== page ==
A Byram Hills Senior Scores Top-10 in Regeneron's Science Talent Search
The young scientist took home $70,000 for his efforts.
Armonk’s Brent Perlman scored an impressive top-10 finish in this year’s Regeneron Science Talent Search for his work with the induction of photosynthesis in human stem cells to help battle cancer, heart disease, and stroke.
Armonk high school senior Brent Perlman struck gold in March when he finished in seventh place in this year’s Regeneron Science Talent Search competition. The young scientist from Byram Hills High School took home $70,000 for his efforts.
“I am so thrilled and excited to have won seventh place and for getting myself recognized,” Perlman says. “That week was definitely one of the best of my life.”
Perlman’s research project involved the induction of photosynthesis in human cells by inserting spinach chloroplasts into stem-cell cultures. The expectation is that the oxygen produced from photosynthesis can aid in the treatment of cancer, heart attacks, and stroke, says Perlman, who is quick to point out that his impressive achievement was a team effort.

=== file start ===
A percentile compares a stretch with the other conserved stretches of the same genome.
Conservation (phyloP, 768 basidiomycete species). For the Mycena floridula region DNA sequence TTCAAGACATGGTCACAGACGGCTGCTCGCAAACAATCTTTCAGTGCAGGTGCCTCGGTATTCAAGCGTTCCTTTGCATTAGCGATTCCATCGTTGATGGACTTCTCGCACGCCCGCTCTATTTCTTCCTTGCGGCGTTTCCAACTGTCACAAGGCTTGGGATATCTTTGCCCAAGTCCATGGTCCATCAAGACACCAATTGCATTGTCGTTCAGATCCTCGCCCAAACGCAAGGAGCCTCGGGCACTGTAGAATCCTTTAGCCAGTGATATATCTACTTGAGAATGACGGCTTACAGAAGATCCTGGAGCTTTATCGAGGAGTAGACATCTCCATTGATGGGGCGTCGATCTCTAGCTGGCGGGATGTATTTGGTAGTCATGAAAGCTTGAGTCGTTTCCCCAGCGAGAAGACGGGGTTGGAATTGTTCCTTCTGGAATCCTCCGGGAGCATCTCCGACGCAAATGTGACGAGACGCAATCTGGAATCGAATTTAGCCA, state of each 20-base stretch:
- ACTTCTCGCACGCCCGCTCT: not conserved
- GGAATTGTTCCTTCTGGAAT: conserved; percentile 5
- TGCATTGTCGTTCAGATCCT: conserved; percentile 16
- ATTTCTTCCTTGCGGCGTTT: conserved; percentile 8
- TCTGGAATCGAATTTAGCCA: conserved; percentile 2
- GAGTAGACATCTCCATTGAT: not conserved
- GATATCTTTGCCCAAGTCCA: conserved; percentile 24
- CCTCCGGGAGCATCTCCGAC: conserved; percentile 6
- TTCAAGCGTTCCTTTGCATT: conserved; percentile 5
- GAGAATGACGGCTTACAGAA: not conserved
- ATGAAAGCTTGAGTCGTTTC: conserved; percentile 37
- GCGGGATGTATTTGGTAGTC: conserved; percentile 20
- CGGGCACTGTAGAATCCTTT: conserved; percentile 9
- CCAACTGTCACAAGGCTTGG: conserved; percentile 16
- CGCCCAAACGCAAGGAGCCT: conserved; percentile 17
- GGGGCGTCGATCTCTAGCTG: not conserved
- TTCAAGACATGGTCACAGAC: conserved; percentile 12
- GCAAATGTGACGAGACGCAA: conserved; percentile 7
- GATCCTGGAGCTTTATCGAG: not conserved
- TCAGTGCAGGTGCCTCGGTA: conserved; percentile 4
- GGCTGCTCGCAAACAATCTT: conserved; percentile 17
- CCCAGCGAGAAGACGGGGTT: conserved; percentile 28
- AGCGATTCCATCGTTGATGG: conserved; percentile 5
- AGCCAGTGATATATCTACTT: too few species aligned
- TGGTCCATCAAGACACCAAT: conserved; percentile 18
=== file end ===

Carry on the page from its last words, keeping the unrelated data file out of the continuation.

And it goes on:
“I am currently in a three-year program, and we had one year to review scientific literature,” Perlman says. “So, I reached out and [teamed] up with Dr. Glenn Gaudette and have been working to complete his experiment with spinach leaves.”
Perlman, whose experiment resulted in a patent pending with Worcester Polytechnic Institute in Worcester, MA, is interning with Regeneron this summer and will enter the University of Pennsylvania as an undergraduate in the fall. “I intend to double major in life sciences and in business specializations,” Perlman says.
Editor’s Note: Three other Westchester high school seniors finished in the top 40 of this year’s competition, representing an impressive 10% of the winners. They are: Aditi Singh and Chirag Kumar, of Horace Greeley High School, and Emma Montgomery of Ossining High School.